Centralization of assets is a good defensive strategy when you want to keep an enemy from accessing certain resources. However, it's a bad strategy when you want to protect everyday resources like water, energy, information from destruction by the enemy. In the latter case, decentralizing those assets is the correct strategy.
I'm surprised that I have seen very few references to decentralization as a strategy since 9/11/2001. Not that I've searched for them specifically.
There are political reasons why this strategy might not be proposed by public officials. First, decentralization is expensive, at least at the moment. Building one big water plant and keeping it out of sight is much cheaper (and prettier) than building multiple smaller, redundant water supply modules.
Second, decentralization is complicated. Look at what happened in the large electrical grid failure in August 14th, 2003. Large, interconnected systems can display unexpected behavior. One can certainly make a case that a poorly designed decentralized system can fail more catastrophically than a well designed centralized system.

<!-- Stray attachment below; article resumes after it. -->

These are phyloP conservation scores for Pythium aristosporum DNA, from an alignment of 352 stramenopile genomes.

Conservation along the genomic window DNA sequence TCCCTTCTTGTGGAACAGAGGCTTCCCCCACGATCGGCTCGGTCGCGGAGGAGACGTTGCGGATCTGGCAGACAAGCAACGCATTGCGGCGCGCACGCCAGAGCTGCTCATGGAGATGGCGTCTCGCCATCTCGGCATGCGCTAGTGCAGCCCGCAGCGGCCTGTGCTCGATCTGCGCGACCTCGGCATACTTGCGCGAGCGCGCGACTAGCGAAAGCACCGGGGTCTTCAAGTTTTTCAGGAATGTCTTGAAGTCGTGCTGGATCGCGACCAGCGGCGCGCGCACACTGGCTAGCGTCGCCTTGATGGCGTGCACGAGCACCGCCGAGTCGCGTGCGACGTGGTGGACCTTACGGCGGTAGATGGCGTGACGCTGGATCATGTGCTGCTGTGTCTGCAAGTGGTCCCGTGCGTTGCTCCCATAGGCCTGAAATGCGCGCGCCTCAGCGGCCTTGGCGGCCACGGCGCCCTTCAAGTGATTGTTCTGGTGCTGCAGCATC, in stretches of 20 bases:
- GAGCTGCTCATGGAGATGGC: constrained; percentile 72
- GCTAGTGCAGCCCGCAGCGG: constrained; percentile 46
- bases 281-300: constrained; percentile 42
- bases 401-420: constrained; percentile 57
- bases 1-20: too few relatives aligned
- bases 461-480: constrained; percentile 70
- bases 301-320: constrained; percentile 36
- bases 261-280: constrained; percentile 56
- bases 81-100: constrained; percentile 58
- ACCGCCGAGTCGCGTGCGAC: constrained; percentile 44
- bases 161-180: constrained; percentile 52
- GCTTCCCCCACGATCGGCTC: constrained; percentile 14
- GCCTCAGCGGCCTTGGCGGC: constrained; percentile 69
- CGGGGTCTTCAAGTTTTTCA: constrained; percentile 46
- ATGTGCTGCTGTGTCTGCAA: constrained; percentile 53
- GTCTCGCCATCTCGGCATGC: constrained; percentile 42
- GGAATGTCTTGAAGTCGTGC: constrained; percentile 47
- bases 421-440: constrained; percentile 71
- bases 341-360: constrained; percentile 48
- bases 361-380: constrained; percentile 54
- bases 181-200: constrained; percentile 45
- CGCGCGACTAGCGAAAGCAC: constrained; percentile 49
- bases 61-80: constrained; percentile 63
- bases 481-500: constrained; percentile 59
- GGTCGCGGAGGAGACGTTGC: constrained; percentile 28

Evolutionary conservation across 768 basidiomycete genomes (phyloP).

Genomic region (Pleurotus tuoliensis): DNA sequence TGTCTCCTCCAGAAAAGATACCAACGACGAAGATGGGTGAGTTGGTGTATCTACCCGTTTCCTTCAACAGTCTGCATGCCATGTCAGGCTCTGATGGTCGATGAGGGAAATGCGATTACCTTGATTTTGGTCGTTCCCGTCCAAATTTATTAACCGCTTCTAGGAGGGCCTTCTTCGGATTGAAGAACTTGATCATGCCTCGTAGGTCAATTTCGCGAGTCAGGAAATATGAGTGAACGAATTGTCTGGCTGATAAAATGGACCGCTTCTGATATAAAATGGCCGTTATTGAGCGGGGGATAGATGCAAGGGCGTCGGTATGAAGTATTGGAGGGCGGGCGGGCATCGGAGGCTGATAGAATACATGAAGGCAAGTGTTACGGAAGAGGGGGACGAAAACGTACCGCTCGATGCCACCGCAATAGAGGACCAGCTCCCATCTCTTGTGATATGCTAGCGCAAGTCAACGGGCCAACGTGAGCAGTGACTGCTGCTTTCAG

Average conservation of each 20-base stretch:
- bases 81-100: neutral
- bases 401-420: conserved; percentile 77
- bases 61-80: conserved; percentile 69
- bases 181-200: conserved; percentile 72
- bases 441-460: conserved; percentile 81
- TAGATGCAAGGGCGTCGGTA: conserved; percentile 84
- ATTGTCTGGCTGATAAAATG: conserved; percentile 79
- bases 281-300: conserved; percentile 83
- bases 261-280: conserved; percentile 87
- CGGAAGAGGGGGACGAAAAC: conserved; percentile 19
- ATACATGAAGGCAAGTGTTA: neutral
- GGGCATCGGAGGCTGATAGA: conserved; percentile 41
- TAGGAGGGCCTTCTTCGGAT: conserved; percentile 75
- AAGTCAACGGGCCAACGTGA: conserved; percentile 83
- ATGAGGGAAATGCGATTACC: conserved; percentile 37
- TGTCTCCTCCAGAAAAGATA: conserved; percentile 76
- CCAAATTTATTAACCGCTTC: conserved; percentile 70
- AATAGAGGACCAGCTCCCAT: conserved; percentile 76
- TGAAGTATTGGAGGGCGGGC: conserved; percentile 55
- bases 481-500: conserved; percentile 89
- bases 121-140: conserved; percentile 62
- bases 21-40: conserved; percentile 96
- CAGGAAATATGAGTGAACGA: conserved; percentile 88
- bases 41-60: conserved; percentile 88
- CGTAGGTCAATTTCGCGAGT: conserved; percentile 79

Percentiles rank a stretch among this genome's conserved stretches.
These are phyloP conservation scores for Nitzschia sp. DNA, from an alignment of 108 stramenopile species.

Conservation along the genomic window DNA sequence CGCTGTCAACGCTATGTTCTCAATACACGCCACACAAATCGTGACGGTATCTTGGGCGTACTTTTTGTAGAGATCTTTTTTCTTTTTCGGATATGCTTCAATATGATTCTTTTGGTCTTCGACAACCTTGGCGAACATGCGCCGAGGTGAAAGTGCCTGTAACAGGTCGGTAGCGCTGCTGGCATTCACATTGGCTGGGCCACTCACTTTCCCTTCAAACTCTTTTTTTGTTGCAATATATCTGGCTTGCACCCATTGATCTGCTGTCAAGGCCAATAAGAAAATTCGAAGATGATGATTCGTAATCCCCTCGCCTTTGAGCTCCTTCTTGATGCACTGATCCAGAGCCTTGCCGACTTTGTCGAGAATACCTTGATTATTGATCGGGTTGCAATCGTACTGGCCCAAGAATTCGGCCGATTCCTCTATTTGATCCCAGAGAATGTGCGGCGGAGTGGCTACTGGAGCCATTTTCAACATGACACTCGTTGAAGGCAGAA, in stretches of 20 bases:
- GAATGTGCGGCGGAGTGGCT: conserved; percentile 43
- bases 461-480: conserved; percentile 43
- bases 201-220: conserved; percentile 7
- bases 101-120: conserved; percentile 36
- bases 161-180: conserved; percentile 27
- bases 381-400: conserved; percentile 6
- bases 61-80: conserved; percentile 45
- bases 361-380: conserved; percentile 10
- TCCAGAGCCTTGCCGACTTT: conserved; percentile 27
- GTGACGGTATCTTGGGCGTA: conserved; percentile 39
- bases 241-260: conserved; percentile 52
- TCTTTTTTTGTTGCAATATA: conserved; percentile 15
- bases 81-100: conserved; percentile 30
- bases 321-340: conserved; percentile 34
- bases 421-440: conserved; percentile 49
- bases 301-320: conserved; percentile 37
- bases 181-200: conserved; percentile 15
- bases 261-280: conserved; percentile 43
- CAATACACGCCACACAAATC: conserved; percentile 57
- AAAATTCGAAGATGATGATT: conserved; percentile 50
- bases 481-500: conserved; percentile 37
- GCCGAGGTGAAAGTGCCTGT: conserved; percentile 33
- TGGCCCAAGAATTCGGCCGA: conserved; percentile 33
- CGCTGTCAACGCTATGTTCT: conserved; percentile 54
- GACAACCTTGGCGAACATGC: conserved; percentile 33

Over the next 20 years, we will be increasingly vulnerable to attacks from rogue groups and individuals. It's time to start thinking about ways to design complex, distributed systems that are much less vulnerable to attack.
These new "hardened" distributed systems might be designed based on observations of living organisms, or better yet, stable ecological systems. Perhaps a predator-prey model could be used as the basis for interacting energy generators?
I think that cost issues will dissipate as nanotechnology and robotics reduce manufacturing costs. In fact, it's quite plausible that there will be economic advantages to customized utilities. Each organizational unit, whether it be a family, a business, or a local government, could install a generator and power switch that matched their own special needs and made use of local resources (e.g., solar, wind,geothermal, biothermal or tidal power).